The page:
How to Select a Food for Your Small-breed Dog
Small adult dogs require a food that offers complete nutrients essential for health and vitality. Here’s what to look for:
- Vitamin-rich fish oils for a healthy skin, a shiny coat and overall health
- Essential vitamins and minerals to help support the immune system and help maintain good health
- High-quality animal-based protein sources to help maintain muscles
- A fiber source to promote intestinal health, enhance nutrient absorption and reduce backyard cleanup
- A special carbohydrate blend of select healthy grains to help maintain normal blood sugar levels for sustained energy
These ingredients are the keys to nutrition whether you feed dry or wet dog food or give your dog treats.
Dietary Considerations for Small-Breed Dogs
Small dogs have small mouths and stomachs. You may want to feed your dog a formula with a small bite size for easy chewing. A nutrient-dense food will help make sure she’s absorbing essential nutrients even though her stomach can only accommodate what seems like a small volume of food.
When choosing a food for your small-breed dog, also ask:
- Has she been spayed, is she not getting enough exercise or is she overweight?
- Is she about to have puppies?
- Is she considered mature or senior (7 years or older)?
Special conditions like these dramatically affect your dog’s nutritional demands.
Controlling Your Small Dog’s Weight
Less-active dogs and dogs who have been neutered or spayed are prone to weight gain. Controlling your dog’s weight is an important step toward protecting against complications of excess weight, such as diabetes or joint health problems. If you use a weight-control food, look for these ingredients:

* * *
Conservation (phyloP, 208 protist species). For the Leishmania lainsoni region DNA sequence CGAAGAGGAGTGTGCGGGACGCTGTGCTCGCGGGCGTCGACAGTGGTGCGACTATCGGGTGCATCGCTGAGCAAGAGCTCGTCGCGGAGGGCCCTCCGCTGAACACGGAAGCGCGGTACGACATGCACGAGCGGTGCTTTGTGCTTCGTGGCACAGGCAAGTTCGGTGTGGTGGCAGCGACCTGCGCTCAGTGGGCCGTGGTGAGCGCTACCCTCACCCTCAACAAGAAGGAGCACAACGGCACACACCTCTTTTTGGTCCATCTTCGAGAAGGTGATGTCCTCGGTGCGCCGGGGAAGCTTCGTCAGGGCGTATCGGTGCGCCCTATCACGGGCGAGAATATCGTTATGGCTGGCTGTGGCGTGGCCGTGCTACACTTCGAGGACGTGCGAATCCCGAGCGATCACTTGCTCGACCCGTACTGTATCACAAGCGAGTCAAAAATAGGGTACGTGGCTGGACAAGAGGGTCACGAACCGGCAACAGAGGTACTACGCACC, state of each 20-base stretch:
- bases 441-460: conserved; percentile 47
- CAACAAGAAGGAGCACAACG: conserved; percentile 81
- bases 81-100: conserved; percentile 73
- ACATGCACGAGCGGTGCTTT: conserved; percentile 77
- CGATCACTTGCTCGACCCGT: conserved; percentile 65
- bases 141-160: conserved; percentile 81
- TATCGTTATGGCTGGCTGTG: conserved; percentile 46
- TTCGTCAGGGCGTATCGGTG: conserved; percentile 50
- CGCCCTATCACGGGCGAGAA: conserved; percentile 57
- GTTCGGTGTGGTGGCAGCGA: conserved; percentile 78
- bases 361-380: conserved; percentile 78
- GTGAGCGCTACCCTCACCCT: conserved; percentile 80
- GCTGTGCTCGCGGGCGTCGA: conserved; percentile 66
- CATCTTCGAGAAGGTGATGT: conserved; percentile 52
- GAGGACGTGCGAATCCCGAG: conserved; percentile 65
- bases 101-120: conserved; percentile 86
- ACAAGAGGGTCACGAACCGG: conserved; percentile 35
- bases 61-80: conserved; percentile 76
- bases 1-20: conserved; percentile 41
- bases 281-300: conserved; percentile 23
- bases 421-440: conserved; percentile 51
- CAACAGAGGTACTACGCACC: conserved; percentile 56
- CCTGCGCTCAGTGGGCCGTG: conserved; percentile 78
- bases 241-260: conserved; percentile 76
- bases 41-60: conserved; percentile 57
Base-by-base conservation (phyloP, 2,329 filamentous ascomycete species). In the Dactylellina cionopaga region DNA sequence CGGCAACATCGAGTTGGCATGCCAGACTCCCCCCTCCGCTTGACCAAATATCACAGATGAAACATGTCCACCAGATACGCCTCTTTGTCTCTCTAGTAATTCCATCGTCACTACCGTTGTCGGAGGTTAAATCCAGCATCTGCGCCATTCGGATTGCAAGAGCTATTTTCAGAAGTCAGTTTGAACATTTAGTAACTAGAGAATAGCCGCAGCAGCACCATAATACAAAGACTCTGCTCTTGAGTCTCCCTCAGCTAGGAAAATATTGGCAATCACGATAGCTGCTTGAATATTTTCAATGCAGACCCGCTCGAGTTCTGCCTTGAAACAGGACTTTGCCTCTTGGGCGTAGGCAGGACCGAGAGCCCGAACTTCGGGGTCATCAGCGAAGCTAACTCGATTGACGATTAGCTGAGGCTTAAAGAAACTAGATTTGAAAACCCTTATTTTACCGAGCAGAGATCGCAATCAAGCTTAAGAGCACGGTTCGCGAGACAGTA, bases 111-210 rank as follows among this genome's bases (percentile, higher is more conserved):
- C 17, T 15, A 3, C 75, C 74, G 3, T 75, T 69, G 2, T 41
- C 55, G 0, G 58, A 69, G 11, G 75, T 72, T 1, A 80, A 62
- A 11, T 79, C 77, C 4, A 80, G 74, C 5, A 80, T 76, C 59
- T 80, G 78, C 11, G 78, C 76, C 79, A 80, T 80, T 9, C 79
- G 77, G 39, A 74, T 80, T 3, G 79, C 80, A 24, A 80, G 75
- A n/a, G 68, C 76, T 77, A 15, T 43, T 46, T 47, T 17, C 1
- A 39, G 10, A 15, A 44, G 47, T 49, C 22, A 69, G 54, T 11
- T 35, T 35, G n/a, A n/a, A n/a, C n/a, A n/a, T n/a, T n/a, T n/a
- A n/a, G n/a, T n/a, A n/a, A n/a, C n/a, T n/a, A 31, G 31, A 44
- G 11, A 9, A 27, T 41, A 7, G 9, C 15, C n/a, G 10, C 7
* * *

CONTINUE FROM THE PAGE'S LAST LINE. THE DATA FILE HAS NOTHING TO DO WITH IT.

- A reduced fat level that still offers essential nutrients for skin and coat health
- L-carnitine, a key nutrient that helps burn fat during weight loss
- Special carbohydrate blends that help maintain energy while managing weight
- Vitamin-rich fish oils for overall health
Providing Nutrition for Pregnant Small-Breed Dogs
Starting in the seventh week of her pregnancy, a mother dog will need to increase her energy intake up to 50% by the time she gives birth and increase it even more when she starts nursing her puppies. Because she may lose her appetite at times, it’s important that she eats a nutrient-dense food. A complete, balanced small-breed puppy formula can give her the extra nutrients she needs.
Switching to a Mature Diet
Unlike larger dogs that are considered mature at age 5, your small dog can remain on an adult diet until age 7. In fact, small-breed dogs tend to live longer and don’t experience age-related changes as early as bigger dogs. However, it is important to make a proactive transition to a specially formulated mature diet so you can help keep your dog healthy and active for years to come.